Lotus leaf is a flowering aquatic perennial that grows widely throughout tropical regions of Asia and the Middle East. The pale green leaves are flat and broad, reaching up to 18 inches in diameter. The leaves are usually collected in the summer and autumn and dried before being cut into small pieces, powdered or processed into pills. Lotus leaves are touted to be useful in treating a variety of conditions, including heavy bleeding, diarrhea and muscle spasms.
The lotus has historically played an important role in both the religion and medicine of many cultures. According to Plant Cultures, the lotus "has been held sacred in Asia and the Middle East for over 5,000 years." Texts from India dated to the 11th and 12th centuries discuss meals that feature lotus leaves. The resilient plant was considered a symbol of immortality for the ancient Egyptians who also made use of it in their diet.
The long history and varied claims have led to extensive research on the potential use of lotus leaf. According to a study in "Nutrition & Metabolism," lotus leaf extract, when combined with L-carnitine, "might represent a treatment option for obesity-related diseases." The mixture was shown to prevent adipogenesis, the formation of fatty tissue. Research conducted by Japanese scientists had similar results. The study monitored the effects of lotus leaf extract on obese mice for five weeks. The results showed that lotus leaf slowed the absorption of fat and carbohydrates, increased energy expenditure and accelerated lipid metabolism. Lotus leaf also prevented the increase of body weight.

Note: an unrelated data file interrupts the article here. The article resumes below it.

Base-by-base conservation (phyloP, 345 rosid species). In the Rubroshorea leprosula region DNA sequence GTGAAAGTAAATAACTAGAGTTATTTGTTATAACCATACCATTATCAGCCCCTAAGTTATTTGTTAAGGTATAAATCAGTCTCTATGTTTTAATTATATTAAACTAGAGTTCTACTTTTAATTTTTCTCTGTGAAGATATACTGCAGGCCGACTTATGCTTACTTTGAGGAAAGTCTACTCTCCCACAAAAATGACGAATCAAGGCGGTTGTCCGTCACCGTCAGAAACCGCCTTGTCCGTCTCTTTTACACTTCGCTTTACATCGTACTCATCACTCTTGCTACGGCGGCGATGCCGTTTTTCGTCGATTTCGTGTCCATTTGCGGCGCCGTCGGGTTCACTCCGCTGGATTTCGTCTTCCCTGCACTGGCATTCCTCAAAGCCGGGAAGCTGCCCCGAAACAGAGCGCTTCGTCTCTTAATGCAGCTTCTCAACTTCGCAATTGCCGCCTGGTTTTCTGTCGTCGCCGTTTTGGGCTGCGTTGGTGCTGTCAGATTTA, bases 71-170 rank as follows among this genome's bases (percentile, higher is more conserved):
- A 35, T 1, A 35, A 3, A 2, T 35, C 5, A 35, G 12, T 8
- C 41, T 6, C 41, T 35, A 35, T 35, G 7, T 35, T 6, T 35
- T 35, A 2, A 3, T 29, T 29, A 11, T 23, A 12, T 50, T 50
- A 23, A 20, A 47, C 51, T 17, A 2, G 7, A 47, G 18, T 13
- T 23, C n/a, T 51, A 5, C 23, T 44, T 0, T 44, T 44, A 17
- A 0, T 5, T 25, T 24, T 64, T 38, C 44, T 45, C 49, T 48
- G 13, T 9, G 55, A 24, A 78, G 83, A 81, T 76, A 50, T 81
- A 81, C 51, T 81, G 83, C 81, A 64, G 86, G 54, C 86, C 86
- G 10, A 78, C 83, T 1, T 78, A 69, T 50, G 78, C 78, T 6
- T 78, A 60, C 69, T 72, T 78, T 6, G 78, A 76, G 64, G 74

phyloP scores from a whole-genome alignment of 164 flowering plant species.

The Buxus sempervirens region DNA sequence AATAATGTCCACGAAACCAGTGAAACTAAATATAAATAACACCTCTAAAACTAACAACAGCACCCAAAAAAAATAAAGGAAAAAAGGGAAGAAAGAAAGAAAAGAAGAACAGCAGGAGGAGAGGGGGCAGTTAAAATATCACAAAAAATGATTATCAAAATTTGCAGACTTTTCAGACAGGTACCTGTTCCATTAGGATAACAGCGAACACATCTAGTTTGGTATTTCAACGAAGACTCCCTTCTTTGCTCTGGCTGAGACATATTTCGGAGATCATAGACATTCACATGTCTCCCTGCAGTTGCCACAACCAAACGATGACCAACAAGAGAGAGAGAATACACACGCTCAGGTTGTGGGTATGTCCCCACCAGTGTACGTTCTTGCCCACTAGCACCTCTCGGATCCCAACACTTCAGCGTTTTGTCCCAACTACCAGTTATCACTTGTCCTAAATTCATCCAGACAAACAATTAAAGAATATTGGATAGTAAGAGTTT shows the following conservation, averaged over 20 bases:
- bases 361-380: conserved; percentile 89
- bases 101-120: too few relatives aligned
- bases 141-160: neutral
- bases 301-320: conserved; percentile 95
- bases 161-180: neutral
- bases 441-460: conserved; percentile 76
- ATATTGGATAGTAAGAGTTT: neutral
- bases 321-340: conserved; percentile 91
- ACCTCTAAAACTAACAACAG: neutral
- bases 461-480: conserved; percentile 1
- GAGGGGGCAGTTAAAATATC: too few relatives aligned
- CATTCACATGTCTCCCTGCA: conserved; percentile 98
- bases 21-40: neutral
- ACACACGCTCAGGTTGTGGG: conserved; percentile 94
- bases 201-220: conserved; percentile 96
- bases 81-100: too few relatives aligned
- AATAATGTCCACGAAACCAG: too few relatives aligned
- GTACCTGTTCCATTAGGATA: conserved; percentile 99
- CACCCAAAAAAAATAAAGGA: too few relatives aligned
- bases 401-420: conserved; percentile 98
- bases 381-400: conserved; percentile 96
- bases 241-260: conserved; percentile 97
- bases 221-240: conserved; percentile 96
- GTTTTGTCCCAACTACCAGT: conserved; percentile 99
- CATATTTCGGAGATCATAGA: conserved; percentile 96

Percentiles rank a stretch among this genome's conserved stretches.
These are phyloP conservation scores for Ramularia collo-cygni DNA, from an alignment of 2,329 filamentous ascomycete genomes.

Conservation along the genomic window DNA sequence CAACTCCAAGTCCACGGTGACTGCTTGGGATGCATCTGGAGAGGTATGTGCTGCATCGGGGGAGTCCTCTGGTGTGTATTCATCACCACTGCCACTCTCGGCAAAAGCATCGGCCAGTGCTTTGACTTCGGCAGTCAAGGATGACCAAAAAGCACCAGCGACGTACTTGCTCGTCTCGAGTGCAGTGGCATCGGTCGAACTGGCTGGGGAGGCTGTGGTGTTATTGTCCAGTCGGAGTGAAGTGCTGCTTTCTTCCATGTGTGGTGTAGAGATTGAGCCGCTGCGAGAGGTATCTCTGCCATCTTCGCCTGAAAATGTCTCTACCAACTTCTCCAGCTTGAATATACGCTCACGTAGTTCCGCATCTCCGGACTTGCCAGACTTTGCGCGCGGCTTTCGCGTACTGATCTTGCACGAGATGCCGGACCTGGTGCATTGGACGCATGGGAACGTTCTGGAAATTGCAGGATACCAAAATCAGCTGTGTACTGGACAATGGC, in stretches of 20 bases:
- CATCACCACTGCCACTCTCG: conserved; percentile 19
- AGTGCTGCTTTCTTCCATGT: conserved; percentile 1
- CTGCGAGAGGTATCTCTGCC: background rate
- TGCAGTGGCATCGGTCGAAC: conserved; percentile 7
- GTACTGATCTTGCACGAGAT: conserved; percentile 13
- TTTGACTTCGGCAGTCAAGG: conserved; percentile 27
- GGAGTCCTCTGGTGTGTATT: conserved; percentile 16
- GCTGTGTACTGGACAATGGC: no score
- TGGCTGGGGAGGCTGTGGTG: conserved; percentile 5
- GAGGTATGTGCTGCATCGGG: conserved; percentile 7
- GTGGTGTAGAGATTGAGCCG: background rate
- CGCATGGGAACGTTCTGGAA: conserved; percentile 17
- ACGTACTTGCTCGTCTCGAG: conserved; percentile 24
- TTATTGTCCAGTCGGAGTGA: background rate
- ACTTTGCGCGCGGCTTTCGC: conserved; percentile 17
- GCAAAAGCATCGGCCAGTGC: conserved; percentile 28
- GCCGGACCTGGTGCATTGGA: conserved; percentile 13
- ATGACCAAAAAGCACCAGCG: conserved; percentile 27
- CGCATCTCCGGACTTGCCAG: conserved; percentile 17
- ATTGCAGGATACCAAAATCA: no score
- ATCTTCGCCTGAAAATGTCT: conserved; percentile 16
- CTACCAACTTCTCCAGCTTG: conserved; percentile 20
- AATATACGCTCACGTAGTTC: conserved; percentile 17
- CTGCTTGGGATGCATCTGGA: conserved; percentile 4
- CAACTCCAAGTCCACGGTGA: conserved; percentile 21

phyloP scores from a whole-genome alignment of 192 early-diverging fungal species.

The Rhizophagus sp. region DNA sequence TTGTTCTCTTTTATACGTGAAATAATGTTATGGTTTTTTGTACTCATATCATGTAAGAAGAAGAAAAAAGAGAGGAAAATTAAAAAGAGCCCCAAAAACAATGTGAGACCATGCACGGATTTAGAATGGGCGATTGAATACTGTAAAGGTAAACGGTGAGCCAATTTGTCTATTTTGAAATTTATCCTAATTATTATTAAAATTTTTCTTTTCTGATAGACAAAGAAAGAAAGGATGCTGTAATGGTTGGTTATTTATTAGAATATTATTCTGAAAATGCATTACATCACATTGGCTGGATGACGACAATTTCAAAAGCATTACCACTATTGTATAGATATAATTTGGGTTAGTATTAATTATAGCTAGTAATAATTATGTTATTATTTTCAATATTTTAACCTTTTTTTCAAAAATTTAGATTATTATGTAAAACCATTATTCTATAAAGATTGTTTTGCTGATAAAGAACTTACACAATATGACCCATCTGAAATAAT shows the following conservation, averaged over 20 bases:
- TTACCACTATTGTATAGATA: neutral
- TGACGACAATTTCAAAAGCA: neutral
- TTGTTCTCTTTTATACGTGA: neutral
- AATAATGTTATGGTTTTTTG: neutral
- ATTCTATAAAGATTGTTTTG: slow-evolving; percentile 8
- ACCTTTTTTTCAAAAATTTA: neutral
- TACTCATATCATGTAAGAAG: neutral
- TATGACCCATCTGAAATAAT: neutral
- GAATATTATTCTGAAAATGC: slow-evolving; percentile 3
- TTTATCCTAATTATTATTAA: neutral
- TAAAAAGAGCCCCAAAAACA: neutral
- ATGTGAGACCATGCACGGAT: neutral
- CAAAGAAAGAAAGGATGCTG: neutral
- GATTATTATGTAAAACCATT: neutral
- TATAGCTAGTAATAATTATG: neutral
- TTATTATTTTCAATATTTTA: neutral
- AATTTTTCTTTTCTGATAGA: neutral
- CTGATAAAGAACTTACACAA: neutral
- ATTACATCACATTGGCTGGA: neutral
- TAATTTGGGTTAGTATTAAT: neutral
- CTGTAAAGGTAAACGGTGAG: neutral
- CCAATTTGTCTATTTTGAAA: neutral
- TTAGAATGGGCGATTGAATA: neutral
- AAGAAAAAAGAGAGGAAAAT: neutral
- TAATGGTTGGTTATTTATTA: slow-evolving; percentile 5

Lotus leaves contain high concentrations of phytochemicals, compounds produced by plants to defend themselves against bacterial and fungal infections. The substances found in lotus leaf extract include alkaloids, flavonoids and tannins. The isoquinoline alkaloids in lotus leaves have sedative and antispasmodic properties, which may aid in digestion. Both flavonoids and tannins are powerful antioxidants that have been connected with weight loss and cardiovascular health.
Dried lotus leaf can be used in preparing a meal, though it has a bitter flavor. The leaves can also be brewed into a tea. Lotus leaf is also available in capsule and pill form, which can be taken as an alternative to the bitter leaves.
There is a lack of research regarding the effects of lotus leaf in pregnant women and it should be avoided. Lotus leaf may cause gastrointestinal irritation. Lotus leaf may increase the risk of bleeding and should not be used in conjunction with blood thinners, including aspirin. Consult your doctor before beginning treatment.